Prompt diagnosis of PLA is critical, because even as diagnosis and therapy improves, mortality remains at 10%.5,7 Infectious complications of colonoscopy in general are rare, but again the causal relationship is also probably under-recognized. Colonoscopy has been implicated in at least a few cases of PLA.12-14 But transient systemic bacteremia, seen in 4% of colonoscopies, does not seem to increase risk of infection per se.15 Rather, the infection in PLA is thought to spread via actual microperforations.
While it is known that frank perforations are relatively rare (less than 0.1% of colonoscopies), the incidence and pathophysiology of microperforations is not entirely known.16-17 Armed with knowledge of this clinical entity, a clinician who elicits a good history and has a high index of suspicion can more quickly diagnose PLA in a patient with recent colonoscopy.
It is commonly accepted that transient bacteremia after colonoscopy occurs in approximately 4% of procedures, though the range is reported as 0-25%, and risk factors for bacteremia are not defined.18 Higher rates of bacteremia occur during routine daily activities such as tooth brushing and chewing food. Although signs or symptoms of systemic infection in patients with transient bacteremia are rare, patients may feel fever, chills, and complaints mimicking everything from upper respiratory to abdominal infections.18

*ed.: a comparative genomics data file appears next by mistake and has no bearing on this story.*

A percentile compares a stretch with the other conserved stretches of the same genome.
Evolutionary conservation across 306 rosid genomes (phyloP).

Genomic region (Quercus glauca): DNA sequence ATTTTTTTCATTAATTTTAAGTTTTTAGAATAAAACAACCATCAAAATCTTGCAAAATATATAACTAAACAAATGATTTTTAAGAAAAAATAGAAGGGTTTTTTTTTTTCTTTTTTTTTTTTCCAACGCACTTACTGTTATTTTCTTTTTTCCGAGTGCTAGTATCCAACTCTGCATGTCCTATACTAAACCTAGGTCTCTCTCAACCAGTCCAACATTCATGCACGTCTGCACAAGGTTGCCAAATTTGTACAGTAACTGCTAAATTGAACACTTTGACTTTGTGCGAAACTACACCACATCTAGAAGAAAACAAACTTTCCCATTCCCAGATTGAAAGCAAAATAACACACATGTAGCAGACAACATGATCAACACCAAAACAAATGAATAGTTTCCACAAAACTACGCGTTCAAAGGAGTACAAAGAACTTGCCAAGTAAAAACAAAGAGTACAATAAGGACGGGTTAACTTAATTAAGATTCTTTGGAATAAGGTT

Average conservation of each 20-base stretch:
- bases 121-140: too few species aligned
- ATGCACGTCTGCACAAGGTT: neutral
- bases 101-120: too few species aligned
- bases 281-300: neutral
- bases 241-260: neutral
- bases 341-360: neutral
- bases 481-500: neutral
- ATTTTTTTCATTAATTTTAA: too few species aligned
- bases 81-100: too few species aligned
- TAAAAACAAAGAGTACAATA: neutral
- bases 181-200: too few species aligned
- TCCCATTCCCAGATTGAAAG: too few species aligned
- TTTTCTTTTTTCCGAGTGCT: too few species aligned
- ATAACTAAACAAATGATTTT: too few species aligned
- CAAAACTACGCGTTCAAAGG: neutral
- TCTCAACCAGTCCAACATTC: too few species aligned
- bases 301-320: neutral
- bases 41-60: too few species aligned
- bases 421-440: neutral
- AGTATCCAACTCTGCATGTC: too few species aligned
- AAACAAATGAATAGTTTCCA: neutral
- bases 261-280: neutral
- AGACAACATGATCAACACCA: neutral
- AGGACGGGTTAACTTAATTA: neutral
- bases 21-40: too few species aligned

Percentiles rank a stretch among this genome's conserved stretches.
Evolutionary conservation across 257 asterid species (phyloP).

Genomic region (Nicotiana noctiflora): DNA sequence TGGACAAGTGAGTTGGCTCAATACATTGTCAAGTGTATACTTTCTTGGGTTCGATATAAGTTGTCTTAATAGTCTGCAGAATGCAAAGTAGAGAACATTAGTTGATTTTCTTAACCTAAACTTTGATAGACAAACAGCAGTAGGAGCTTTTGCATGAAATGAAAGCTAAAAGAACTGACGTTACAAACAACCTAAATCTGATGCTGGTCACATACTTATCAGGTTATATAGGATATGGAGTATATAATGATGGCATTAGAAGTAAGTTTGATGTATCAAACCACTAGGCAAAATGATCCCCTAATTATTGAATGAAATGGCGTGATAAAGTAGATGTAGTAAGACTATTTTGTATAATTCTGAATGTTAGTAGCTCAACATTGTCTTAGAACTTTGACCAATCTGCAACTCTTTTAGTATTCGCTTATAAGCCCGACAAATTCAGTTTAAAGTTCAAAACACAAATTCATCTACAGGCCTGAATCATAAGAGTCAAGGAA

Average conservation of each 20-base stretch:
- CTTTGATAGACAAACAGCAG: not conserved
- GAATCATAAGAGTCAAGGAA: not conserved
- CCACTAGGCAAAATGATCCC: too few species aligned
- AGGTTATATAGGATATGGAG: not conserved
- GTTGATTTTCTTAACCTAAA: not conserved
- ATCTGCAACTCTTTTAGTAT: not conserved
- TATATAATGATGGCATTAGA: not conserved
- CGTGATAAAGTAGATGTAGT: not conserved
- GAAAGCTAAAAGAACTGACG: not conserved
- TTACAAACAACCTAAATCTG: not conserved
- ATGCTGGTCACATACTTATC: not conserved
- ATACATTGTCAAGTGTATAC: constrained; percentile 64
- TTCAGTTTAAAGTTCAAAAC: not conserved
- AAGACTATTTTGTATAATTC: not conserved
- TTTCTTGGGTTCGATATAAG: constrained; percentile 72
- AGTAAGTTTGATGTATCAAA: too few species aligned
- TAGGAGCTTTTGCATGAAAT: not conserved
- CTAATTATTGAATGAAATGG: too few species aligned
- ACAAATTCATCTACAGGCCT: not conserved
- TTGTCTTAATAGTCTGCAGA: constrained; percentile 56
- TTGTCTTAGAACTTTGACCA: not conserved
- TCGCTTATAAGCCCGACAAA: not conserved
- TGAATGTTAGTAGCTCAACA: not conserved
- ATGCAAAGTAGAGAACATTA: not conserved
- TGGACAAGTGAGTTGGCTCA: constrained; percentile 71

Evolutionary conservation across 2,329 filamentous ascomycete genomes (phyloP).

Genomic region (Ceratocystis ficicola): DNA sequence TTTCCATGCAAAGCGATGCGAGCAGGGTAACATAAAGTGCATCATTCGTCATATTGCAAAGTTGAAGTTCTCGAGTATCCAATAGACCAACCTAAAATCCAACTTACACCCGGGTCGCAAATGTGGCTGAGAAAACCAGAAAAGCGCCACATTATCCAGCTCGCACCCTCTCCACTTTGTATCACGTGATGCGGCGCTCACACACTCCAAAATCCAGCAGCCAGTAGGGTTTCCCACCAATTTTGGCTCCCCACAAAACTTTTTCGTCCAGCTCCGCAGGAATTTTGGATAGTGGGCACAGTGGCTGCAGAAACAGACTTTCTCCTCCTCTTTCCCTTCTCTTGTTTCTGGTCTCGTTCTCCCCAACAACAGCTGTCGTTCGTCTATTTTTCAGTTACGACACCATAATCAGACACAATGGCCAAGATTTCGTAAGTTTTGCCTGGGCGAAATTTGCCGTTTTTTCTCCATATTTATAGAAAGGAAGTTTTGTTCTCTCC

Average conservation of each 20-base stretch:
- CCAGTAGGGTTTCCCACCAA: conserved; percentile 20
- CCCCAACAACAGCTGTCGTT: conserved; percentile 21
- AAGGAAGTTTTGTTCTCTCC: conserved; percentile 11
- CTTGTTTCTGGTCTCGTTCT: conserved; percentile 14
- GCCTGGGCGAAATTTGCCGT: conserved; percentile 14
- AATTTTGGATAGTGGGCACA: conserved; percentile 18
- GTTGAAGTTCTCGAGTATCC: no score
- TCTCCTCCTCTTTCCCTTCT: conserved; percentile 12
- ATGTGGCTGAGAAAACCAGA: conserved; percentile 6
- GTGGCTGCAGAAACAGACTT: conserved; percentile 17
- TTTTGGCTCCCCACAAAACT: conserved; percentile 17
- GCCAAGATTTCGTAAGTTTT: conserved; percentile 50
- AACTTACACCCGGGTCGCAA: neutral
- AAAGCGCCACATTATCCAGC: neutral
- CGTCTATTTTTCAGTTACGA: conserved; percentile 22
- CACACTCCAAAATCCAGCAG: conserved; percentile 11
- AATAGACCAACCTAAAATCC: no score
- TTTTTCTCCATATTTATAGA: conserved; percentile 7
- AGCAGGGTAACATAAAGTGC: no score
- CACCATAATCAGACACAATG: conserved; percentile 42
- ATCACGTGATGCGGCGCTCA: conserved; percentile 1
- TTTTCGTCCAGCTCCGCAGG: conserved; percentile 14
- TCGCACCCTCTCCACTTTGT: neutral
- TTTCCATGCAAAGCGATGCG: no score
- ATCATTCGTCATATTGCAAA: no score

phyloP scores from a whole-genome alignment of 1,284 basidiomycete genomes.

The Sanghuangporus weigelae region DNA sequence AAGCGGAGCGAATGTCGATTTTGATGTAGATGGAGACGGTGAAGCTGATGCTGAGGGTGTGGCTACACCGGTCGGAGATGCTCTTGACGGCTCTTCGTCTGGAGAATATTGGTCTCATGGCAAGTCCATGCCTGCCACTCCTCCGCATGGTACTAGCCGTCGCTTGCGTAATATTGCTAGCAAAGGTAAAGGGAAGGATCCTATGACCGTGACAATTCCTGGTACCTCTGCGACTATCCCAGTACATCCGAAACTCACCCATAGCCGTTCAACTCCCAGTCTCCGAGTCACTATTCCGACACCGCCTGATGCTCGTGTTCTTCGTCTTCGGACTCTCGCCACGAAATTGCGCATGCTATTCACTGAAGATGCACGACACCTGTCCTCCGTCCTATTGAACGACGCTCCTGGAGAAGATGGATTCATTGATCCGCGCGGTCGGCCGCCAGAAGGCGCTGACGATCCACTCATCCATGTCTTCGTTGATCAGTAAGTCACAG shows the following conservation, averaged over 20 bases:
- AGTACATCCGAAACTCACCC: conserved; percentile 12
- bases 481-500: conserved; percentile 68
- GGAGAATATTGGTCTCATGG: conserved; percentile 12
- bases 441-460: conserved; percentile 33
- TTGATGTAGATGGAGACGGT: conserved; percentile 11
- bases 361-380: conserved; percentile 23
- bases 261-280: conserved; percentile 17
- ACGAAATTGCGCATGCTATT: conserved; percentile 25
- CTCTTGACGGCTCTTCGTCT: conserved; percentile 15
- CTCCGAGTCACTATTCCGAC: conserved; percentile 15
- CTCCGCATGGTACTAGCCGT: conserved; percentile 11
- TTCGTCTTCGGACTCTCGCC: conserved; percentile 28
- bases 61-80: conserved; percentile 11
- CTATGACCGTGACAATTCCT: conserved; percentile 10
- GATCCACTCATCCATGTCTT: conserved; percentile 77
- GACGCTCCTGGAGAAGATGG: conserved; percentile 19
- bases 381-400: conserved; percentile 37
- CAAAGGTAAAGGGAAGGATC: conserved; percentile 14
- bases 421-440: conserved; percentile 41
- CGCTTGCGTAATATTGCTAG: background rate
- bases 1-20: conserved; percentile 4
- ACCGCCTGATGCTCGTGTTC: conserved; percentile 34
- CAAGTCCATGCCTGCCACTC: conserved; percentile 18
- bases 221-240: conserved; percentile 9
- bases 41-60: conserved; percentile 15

Although transient bacteremia is an accepted risk of colonoscopy, there is no proven benefit for routine antibiotic prophylaxis, and most patients will not have taken peri-procedure antibiotics.18 Current guidelines from the American Society for Gastroenterology (ASGE) agree with the American Heart Association (AHA) and recommend against antibiotic prophylaxis for patients undergoing routine colonoscopy.19
It can be difficult to differentiate symptoms of transient bacteremia from true infection.18 In general, patients with infectious symptoms in the days following colonoscopy warrant laboratory studies including blood cultures, and depending on the index of suspicion for perforation, abdominal imaging.20-21 If suspicion for perforation is low or the diagnosis is ruled out, IV hydration and antibiotics can be given if warranted by the patient’s clinical status.